Following Martell's recent decommitment from Texas A&M, speculation has mounted that Ohio State may emerge as the university to beat moving forward. Both are now projected to sign with the Buckeyes based on experts' projections in 247Sports' Crystal Ball predictions, though other contenders will challenge along the way.
"It's no joke if we add those two guys," Myers said. "Bringing in two seriously good players like them would take a strong class to an even greater level. It's definitely something I'm monitoring."
Meyer already enjoys significant momentum on the 2017 recruiting trail. Imagine if he's able to land the nation's No. 1 dual-threat quarterback and a top-five receiver in one fell swoop.
"If they decide Ohio State is the perfect spot for them, what's stopping anyone else?" asked White.
Even Clark, a quarterback whose path to playing time would become more challenging with Martell on board, understands the importance of establishing elite depth across the roster.
"Coach Meyer is a smart guy," he said. "Every big-time program needs to have at least four legit quarterbacks at one time. Just like Ohio State showed in 2014, that depth is so important. The star Heisman candidate (Braxton Miller) gets hurt in the offseason, then J.T. Barrett dominates the Big Ten and sets records before breaking his ankle in the Michigan game, then the third-stringer (Cardale Jones) rises up and wins a national championship."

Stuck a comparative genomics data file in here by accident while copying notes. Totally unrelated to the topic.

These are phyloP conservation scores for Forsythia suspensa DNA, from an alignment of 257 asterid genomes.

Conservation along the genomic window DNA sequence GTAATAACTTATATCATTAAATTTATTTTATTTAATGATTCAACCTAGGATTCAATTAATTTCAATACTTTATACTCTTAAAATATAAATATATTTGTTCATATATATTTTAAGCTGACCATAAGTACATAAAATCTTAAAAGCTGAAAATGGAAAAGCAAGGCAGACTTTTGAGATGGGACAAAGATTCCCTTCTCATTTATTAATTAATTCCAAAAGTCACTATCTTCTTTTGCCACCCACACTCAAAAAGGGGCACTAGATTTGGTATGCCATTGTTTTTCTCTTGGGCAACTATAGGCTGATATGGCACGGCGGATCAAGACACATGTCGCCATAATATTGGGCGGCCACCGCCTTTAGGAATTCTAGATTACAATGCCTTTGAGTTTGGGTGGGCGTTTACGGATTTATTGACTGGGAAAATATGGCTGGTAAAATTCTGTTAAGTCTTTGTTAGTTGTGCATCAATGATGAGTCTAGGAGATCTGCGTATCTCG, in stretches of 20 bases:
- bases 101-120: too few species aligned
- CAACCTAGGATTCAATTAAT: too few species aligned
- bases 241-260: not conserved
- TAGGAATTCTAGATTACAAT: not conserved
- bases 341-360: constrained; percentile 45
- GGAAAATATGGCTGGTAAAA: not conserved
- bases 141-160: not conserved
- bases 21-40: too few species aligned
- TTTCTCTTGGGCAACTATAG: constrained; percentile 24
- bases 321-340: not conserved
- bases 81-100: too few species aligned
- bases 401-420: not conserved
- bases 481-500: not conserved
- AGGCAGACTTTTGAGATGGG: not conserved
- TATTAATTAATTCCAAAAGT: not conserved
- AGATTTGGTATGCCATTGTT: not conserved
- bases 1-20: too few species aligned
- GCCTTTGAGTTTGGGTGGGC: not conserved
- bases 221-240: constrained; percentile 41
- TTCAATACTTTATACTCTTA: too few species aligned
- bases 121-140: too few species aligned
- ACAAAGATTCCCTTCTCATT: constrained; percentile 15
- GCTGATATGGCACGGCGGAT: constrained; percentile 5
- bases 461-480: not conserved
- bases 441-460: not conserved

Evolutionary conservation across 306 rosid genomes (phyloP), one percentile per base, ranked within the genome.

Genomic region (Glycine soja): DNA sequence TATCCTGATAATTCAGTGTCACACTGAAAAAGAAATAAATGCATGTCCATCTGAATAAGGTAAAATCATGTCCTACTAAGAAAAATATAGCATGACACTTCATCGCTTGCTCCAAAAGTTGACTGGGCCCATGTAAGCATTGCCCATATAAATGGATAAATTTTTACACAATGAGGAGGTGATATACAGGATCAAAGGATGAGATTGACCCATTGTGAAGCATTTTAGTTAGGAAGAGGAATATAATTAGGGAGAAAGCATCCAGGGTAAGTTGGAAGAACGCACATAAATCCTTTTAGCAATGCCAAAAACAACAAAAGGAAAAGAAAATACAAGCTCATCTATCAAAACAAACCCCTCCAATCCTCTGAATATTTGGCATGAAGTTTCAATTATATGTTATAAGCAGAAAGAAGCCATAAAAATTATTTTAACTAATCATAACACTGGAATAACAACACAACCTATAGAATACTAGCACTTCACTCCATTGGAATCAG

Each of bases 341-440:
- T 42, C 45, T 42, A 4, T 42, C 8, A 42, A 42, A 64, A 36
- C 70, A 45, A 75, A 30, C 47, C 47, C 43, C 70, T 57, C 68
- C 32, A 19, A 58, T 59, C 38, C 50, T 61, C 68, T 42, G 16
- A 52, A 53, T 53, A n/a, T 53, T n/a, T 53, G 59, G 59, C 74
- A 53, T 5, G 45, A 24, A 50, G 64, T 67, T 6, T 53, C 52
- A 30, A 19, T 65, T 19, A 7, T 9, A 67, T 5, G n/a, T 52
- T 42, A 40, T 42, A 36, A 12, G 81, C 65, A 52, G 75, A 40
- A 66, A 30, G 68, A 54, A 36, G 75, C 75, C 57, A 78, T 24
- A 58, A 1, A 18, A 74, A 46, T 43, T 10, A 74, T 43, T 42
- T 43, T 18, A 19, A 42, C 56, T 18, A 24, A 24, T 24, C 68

Ultimately, this is why coaching staffs invest countless hours into each recruiting cycle. Injuries happen, some players underachieve and others depart early for a professional payday.
"As guys leave the program, younger players have to step up big-time and take care of business," Myers said. "That's how you maintain success, and we've seen that happen every year in Columbus."
Despite losing a dozen NFL draft picks from its 2015 squad, Ohio State is still primed to enter this fall with a Top 10 ranking. As the Buckeyes continue to string together exemplary signing days, this program's mantra has never been more clear.
Don't rebuild; reload.
"We'll be ready when it's our turn," Myers said.
Quotes obtained firsthand by Bleacher Report National Recruiting Analyst Tyler Donohue. All player ratings are courtesy of 247Sports' composite ratings.
Follow Tyler via Twitter: @TDsTake.